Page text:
On Saturday morning, I had a brief airport conversation, with a handsome not-quite stranger I know next to nothing about, on the subject of romance. And then he disappeared onto a jet bridge. The similarities between the scene and the topic were not lost on me. We sat side by side for a moment, in the airport, surrounded mostly by travelers. People we now knew so well they seemed like family, and people we said hi to in the hallways and people whose faces kind of maybe looked familiar. Which is what happens when 250ish people leave the Bread Loaf Writer’s Conference on the same day, and a sizable number of them descend on the tiny Burlington International Airport, which inexplicably claims itself as gateway to far flung destinations.
It was only an unlikely airport conversation topic if those doing the talking weren’t two overly cerebral writers. Don’t think that I’m conveying superiority here. I mean to say that we both agreed that, potentially to our own detriment, we often think too much. Or maybe we don’t, maybe it’s all the thinking that makes things interesting. The ticket agent made an unintelligible announcement on the loudspeaker, and saying goodbye, the handsome not-quite-stranger took his leave.
“See you sometime,” I said, and then waited. For the next 8 or so hours. Not for him, that would not be romantic, that would be a little weird. I waited for the plane I had started to think might never come. At two I bought another sandwich. At six, I began to hoard my candy rations when the two kiosks closed, and then prayed for deliverance. At least to D.C. where the airport would have restaurants inside security. I had lost all hope of making a connecting flight. The short of a very long story is that I got home Sunday, instead of Saturday, which I think is the reason I keep thinking today is Monday. So when I sat down to write an essay many Monday’s overdue, realized it was Tuesday, and admitted that I was well and truly fried from ten days of intensity and proximity, to both my feelings and to people, I started writing from the first thought that popped into my head.
Wikipedia says the notion of romance is about love that emphasizes emotion over libido. “I sat on the steps and watched the hookups as they happened,” he said, or something like that, just a bit before they announced boarding for his flight. He was referring to the writers making the most of a final evening of drinking and communal living. The ones eagerly reliving their college years. Or last week. Sometimes Bread Loaf is known as “Bed Loaf.” Not without good reason, though it seems to me it takes some creativity to pull off a tryst with so many people in such close proximity. Or maybe some latent exhibitionist tendencies. I wouldn’t know.
“I’m not sure I really get it,” he said. “I’m not sure I ever got that notion, truly. I suppose maybe I’m more like a girl in that respect.” But is that like a girl, really? Or is it that romance is owned by those of us who spend as much time thinking about the world as we do living in it? I don’t believe a propensity for romance is as much an indication of femininity as it is of thoughtfulness. And as much as it seems like it’s a good thing, being a romantic can certainly be a detriment in a world where people most definitely do not “think” the same way. Sitting at the airport, we both wondered whether or not it might be a good thing to be able to turn off the brain, just let go and let it happen.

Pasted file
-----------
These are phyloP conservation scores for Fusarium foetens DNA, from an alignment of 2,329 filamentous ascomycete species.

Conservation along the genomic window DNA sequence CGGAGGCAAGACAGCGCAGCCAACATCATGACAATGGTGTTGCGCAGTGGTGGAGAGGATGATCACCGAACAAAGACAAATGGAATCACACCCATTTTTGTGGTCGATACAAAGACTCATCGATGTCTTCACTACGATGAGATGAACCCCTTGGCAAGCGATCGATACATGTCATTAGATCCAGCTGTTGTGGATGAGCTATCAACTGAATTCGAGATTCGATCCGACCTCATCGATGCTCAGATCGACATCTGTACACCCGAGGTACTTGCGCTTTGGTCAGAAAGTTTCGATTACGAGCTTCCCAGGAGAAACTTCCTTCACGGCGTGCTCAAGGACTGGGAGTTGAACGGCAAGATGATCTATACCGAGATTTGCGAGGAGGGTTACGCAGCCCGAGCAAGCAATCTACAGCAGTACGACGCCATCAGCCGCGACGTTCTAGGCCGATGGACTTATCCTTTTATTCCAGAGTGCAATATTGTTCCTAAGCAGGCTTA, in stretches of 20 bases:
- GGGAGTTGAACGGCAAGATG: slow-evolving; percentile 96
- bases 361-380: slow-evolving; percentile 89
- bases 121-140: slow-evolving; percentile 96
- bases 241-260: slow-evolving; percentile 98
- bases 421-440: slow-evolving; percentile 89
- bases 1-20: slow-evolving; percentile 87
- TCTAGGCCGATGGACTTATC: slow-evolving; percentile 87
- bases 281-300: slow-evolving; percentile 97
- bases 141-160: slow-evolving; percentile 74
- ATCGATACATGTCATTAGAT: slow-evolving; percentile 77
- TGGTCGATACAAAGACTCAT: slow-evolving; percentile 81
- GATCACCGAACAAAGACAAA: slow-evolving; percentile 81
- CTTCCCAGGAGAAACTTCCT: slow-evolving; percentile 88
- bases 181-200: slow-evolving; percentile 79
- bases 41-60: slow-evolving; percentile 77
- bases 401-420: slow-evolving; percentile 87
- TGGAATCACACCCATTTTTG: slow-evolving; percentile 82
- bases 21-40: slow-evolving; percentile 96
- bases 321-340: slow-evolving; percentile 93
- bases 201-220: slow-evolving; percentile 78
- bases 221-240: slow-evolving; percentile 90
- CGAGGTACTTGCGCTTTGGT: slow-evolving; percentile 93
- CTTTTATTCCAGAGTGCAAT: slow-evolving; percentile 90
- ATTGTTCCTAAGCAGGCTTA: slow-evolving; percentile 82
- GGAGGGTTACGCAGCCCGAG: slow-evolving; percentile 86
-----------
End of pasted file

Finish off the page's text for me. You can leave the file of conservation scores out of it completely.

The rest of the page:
A guy I dated recently told me that he didn’t believe in romance. He blamed the notion on Disney, said decades of princesses and happily ever after’s had ruined things for modern relationships. Ever the romantic, there’s a limited edition vintage poster from Snow White & the Seven Dwarfs on my wall, I thought I might convince him otherwise. But there’s that old adage about changing someone, and convincing is just a fancy word for the same thing. Now I realize that he just didn’t think about love in the same way I do. For him it wasn’t something to be explored in sprawling thoughts or ideas. The physicality of it was enough of an expression for him. And that’s not wrong, it’s just not my way. For me it has to be cerebral – love, sex, a kiss in a dark corner – they all tell a story. It’s never just a moment in time, there’s always a before and an after. A why. A why not. Something leads up to those moments and something lingers after them – a compliment, a sidelong glance, a promise, a memory. All of which have meaning, all of which convey emotion.
Being a romantic isn’t easy. We’re emotional, obviously. Prone to big ideas and gestures. We daydream a lot. Which is maybe why I’m klutzy. But it’s not about being masculine or feminine and I don’t think you can switch it on and off at will, though sometimes, I think it might be nice to try. Given the option, however, to be one or the other, I think I’ll keep my head in the game of hearts. It’s only painful to be a romantic if you can’t find another one. But there are always other ones. Besides, I’m okay with a little Disney in my life – far flung romance, grand gestures, long lost loves, mysterious encounters, soul mates and all.
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